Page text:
Dr. Bazan's research group has done extensive work regarding the role of neuroprotectin D1 (NPD1) in the central nervous system, which includes the retina. Overall, they report that NPD1 promotes “cell-protective, anti-inflammatory, pro-survival repair signaling,” specifically in retinal pigment epithelial cells, which play a critical role in the development of macular degeneration.
Currently, Dr. Bazan and colleagues are testing whether NPD1 can preserve vision in mice with age-related macular degeneration (AMD). So far, they've taken photos and specific measurements of the back of the eyes (retinas) of the mice and created the treatment delivery system. Next year, they will treat the AMD mice and compare those results with this year's measurements to determine whether NPD1 can protect vision. If this treatment works in mice, the next step will be to take it into human clinical studies.
Below are the references for two comprehensive scientific review articles that summarize some of the work he has done on NPD1.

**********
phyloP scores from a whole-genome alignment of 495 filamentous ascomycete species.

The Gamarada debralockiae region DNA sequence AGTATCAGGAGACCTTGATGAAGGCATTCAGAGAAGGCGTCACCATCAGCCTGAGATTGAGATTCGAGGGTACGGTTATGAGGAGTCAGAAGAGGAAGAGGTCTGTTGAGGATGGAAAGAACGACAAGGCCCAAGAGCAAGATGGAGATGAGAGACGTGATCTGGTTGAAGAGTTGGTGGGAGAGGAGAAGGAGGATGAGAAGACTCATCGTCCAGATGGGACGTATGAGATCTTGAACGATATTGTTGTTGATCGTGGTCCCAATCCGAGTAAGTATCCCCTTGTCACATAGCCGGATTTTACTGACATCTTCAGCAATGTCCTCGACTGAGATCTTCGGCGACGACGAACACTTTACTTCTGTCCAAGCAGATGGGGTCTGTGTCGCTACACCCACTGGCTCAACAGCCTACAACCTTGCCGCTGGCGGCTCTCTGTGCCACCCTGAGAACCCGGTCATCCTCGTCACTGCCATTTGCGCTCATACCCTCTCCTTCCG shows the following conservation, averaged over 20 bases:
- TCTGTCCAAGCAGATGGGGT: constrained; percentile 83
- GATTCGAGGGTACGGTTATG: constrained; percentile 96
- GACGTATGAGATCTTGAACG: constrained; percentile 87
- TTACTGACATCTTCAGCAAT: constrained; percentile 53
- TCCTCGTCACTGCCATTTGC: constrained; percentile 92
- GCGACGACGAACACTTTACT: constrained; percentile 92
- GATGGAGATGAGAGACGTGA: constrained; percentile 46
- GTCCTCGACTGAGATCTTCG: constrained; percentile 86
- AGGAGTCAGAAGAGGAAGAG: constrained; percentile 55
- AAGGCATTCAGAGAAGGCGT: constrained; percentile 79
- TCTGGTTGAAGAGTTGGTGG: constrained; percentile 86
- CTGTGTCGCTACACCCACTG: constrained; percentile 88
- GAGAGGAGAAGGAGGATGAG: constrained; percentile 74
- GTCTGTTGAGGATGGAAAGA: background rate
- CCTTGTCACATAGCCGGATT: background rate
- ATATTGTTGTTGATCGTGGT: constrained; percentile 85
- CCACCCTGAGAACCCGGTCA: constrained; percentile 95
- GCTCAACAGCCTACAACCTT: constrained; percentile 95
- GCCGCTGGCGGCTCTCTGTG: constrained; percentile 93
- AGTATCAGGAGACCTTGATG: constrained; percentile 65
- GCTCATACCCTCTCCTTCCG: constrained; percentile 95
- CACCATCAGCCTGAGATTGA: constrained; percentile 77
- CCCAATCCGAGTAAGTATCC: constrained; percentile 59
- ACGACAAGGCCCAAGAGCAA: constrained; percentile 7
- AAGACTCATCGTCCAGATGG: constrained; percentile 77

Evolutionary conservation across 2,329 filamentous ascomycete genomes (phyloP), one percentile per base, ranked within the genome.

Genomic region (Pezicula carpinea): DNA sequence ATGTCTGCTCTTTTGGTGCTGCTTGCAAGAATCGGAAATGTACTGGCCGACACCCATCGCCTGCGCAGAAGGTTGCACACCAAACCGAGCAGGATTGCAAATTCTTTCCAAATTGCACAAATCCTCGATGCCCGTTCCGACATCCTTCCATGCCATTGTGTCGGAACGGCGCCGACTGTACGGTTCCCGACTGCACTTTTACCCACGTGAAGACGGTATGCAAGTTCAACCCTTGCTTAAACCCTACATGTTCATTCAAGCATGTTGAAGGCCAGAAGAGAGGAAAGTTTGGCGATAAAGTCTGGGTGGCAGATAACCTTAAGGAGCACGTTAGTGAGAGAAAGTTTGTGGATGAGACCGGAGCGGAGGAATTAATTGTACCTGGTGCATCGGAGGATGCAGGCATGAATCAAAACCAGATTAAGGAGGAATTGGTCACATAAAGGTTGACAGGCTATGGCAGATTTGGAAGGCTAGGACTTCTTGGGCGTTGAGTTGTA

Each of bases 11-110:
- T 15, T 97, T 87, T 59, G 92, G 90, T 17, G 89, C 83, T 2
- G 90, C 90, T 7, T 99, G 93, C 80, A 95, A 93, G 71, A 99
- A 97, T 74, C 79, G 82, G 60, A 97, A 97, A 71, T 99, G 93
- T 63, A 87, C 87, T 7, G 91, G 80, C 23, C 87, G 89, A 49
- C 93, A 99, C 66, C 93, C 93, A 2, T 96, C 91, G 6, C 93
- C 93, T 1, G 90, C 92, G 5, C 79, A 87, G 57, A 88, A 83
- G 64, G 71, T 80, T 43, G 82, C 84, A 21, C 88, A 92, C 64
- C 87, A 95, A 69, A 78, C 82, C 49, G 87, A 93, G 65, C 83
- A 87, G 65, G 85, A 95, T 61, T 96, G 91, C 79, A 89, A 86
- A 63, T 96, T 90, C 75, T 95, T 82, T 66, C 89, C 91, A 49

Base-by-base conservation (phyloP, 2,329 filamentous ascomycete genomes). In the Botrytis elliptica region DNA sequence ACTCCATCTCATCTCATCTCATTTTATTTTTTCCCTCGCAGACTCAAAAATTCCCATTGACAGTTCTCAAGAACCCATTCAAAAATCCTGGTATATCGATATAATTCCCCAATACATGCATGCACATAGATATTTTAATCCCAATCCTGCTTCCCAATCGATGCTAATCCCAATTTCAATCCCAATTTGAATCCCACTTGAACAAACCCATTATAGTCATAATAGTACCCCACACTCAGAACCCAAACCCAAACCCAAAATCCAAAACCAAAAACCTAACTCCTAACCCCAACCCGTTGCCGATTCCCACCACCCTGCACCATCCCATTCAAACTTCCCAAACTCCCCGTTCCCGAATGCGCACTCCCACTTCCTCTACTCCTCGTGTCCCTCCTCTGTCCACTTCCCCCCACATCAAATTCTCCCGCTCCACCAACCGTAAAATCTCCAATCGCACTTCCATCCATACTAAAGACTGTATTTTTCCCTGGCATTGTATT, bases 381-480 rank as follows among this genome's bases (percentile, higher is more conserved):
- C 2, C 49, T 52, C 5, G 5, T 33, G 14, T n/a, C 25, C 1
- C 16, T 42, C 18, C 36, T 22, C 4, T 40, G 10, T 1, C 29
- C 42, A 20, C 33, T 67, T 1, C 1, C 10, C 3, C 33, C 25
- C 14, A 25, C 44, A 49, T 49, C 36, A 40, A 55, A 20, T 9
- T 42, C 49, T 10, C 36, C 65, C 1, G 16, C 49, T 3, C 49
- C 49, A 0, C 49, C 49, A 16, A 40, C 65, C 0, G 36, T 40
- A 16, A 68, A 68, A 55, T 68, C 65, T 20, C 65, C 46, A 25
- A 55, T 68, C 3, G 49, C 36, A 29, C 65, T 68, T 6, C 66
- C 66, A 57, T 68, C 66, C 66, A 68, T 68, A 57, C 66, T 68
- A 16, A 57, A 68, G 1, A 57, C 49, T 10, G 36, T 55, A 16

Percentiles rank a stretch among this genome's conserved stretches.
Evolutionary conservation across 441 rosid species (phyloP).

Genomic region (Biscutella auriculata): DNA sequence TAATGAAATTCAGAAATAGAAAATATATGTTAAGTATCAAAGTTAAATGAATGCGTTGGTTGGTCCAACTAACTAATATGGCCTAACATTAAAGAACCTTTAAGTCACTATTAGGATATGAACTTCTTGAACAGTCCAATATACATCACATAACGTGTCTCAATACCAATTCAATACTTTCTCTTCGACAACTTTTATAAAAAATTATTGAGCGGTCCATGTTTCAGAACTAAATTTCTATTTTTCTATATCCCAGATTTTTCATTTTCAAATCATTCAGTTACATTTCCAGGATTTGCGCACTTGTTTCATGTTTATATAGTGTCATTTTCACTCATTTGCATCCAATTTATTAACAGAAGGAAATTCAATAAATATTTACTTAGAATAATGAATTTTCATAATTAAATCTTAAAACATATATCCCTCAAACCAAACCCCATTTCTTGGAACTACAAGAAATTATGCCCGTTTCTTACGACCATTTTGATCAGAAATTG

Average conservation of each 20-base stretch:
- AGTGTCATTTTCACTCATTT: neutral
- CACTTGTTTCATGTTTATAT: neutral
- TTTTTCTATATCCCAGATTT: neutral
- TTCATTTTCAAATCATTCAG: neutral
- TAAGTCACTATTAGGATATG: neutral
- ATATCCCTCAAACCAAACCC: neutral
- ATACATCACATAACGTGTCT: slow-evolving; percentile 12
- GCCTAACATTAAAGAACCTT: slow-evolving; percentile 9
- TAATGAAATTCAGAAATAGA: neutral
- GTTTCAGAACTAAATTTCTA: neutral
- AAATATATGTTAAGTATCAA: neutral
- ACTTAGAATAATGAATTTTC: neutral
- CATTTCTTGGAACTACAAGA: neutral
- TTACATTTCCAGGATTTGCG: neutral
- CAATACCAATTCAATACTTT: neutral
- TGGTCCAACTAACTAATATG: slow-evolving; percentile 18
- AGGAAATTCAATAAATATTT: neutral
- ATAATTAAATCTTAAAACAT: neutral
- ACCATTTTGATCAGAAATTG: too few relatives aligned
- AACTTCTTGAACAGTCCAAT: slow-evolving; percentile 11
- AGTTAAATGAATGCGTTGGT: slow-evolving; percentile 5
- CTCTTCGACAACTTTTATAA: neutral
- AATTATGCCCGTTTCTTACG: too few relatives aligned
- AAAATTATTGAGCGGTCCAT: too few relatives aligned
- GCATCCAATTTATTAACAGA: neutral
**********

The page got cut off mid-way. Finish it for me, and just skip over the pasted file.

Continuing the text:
- Bazan NG. (2009) Neuroprotectin D1-mediated anti-inflammatory and survival signaling in strok, retinal degenerations, and Alzheimer's disease. J Lipid Research, Supplement 50, pages S400-5.
- Bazan NG. (2007) Omega-3 fatty acids, pro-inflammatory signaling and neuroprotection. Current Opin Clin Nutr Metab Care, volume 10, issue 2, pages 136-41.
I have had dry age-related macular degeneration for at least 25 years, and it has remained stable. Approximately 5 months ago, I started using Restasis for dry eyes. About 1month ago, however, my right eye started to show signs of wet macular degeneration, and I am now getting a series of Avastin shots to stop the bleeding. Is there any relationship between using Restasis and the development of wet macular degeneration? [ 03/23/11 ]
According to the product information provided by Allergan, the makers of Restasis, the most common side effects of using the medication are: temporary burning, eye redness, discharge, watery eyes, eye pain, foreign body sensation, itching, stinging and blurred vision. I found no published reports, either from Allergan or other sources, suggesting any possible relationship between the use of Restasis and development or progression to wet macular degeneration. You may wish to discuss this further with your ophthalmologist.